Drinking rosé is often an act of desperation. Luckily, when the hot weather hits, that desperation is easier to mask: emotional eating and drinking become all-day backyard BBQs! Impulsive, regrettable relations with the office intern are rebranded as fun summer flings!
In fact, the philosophy you take with that intern should be virtually identical to the one you take with rosé: the younger the vintage, the better. And while refreshing, it will not offer you a great deal of complexity. In other words, don’t drop a ton of money on it. Similarly, there are specific circumstances in which it is appropriate to consume rosé. Here are five:
1. Rosé is to be consumed only when it is hot. If you are reading this in Siberia, stick with vodka.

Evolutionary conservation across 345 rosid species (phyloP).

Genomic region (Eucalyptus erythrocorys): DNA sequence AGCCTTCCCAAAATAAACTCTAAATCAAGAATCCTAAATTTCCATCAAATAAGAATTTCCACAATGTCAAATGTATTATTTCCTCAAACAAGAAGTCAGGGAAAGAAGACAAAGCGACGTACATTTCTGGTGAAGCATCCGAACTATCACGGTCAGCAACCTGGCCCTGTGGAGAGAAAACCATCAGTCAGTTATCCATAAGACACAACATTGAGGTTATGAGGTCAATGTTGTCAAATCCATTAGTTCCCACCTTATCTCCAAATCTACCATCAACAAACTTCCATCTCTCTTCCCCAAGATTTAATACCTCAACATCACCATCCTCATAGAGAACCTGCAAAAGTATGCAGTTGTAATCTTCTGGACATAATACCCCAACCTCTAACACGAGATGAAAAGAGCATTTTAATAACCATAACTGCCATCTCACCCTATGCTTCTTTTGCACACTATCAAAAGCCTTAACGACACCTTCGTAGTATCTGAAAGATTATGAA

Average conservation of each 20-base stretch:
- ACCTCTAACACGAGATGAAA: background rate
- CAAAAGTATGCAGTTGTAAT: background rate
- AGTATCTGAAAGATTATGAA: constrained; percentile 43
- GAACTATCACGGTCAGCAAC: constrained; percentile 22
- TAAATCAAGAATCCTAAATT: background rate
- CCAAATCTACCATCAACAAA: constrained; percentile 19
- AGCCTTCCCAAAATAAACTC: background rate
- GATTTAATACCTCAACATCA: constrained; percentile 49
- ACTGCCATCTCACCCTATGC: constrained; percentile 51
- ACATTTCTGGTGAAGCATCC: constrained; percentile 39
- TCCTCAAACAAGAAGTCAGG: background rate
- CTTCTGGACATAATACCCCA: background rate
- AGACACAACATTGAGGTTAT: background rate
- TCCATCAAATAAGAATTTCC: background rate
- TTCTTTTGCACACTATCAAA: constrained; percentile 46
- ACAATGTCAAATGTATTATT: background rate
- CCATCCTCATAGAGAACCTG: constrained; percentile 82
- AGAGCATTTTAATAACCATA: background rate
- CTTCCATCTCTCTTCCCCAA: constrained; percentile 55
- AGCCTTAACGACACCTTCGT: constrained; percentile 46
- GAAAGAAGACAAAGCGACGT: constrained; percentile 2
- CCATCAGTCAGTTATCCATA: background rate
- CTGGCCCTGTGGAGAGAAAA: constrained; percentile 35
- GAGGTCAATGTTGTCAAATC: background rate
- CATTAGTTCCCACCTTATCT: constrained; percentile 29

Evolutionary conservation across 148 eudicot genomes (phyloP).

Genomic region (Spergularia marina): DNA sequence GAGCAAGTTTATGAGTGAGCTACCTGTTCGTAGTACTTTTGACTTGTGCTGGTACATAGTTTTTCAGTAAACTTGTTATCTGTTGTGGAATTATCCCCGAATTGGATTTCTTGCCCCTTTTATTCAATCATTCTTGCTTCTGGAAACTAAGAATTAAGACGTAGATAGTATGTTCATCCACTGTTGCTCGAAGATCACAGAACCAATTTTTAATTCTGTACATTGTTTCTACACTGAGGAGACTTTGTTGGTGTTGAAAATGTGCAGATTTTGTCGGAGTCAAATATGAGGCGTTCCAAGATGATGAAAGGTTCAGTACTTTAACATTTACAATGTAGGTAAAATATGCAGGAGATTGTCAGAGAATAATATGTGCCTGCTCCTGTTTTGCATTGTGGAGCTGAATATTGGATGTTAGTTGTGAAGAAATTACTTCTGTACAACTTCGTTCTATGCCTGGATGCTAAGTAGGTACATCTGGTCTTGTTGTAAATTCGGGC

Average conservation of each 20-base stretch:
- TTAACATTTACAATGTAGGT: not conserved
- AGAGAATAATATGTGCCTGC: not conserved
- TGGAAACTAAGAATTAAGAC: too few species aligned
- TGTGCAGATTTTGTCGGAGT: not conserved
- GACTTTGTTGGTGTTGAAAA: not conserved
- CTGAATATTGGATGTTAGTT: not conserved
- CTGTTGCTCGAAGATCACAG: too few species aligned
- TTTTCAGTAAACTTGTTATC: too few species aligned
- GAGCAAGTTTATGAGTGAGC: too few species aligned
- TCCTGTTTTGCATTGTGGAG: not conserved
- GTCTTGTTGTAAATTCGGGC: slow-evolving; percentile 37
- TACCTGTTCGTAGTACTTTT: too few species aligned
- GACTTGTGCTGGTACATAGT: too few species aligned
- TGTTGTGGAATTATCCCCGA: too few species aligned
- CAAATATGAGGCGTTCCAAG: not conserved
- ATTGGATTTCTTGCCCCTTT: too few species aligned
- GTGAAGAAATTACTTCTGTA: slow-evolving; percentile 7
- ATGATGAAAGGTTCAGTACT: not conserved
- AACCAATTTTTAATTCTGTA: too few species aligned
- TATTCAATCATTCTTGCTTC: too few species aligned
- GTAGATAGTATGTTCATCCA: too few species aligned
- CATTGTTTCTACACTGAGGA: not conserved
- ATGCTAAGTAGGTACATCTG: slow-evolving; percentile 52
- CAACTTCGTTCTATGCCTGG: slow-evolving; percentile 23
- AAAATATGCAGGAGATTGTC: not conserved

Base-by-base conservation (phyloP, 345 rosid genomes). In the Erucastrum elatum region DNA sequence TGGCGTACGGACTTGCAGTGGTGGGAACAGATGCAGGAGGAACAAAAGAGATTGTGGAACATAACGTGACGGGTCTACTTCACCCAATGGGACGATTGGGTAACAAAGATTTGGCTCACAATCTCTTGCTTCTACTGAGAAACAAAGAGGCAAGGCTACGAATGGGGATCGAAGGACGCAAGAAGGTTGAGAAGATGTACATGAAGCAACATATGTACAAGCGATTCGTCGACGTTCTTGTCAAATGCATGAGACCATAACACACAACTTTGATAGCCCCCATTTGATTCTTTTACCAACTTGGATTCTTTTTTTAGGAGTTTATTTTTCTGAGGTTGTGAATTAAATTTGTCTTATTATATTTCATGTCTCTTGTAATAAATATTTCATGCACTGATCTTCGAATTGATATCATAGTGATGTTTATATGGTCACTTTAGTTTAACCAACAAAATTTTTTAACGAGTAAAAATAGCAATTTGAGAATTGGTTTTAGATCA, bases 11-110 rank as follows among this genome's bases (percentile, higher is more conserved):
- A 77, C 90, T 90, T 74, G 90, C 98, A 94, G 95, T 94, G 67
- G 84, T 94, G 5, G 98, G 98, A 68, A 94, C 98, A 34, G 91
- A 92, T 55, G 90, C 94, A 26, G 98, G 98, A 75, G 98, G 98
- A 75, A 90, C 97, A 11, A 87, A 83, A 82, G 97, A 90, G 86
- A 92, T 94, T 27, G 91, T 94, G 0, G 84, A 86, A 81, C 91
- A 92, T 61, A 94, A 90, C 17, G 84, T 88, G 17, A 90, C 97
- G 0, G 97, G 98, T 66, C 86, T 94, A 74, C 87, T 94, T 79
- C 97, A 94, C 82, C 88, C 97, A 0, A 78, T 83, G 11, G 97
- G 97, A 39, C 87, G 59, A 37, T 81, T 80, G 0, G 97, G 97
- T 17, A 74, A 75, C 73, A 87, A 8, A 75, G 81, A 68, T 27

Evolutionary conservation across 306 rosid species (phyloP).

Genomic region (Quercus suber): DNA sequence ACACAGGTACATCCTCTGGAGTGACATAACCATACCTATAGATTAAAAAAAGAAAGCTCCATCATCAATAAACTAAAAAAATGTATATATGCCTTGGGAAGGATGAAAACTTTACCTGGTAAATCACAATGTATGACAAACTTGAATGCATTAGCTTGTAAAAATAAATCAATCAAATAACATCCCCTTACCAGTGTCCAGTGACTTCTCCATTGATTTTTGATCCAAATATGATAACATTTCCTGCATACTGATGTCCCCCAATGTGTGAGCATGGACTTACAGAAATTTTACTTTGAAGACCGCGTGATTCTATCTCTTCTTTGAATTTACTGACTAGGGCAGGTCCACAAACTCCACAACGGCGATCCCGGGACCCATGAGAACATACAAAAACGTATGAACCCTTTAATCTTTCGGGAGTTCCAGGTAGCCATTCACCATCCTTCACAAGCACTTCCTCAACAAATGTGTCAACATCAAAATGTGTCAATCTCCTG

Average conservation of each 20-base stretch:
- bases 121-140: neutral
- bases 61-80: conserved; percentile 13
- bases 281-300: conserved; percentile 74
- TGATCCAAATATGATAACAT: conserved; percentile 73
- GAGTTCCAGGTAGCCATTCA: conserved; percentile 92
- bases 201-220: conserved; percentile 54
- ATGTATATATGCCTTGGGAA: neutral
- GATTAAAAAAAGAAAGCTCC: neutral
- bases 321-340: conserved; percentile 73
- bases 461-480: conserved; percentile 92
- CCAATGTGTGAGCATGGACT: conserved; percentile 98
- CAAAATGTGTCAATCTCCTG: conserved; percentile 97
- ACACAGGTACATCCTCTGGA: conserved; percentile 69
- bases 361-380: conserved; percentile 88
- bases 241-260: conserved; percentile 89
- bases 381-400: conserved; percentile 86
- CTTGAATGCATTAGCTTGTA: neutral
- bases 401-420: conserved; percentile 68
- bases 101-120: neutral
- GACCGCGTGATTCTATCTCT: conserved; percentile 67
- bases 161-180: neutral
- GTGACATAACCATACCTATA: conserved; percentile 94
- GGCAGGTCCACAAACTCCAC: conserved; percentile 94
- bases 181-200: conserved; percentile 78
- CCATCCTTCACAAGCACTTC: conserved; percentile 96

2. You may drink it at lunch, when a big or nuanced red might be overwhelming.
3. Rosés are food-compatible and versatile. Recently, rosé sales in France surpassed those of white wine. Provence is the rosé capital of the world; the wine pairs best with a classic dish from that region: bouillabaisse or ratatouille. And remember, it is not a sweet wine. If what’s in your glass is alcoholic, pink and cloying, you are drinking what’s known as a blush. It is not rosé.
4. It’s festive in a cocktail. Try making a rosé sangria or, if you’re in a fancier mood, a Big Spender.
5. Are you currently wearing a seersucker suit and a funny hat? I hope you are drinking rosé.
Kathryn Borel Jr., who is pictured above, is the author of the new book Corked, which was nominated for the Stephen Leacock Memorial Medal for Humour. It’s about wine, France, her father and death.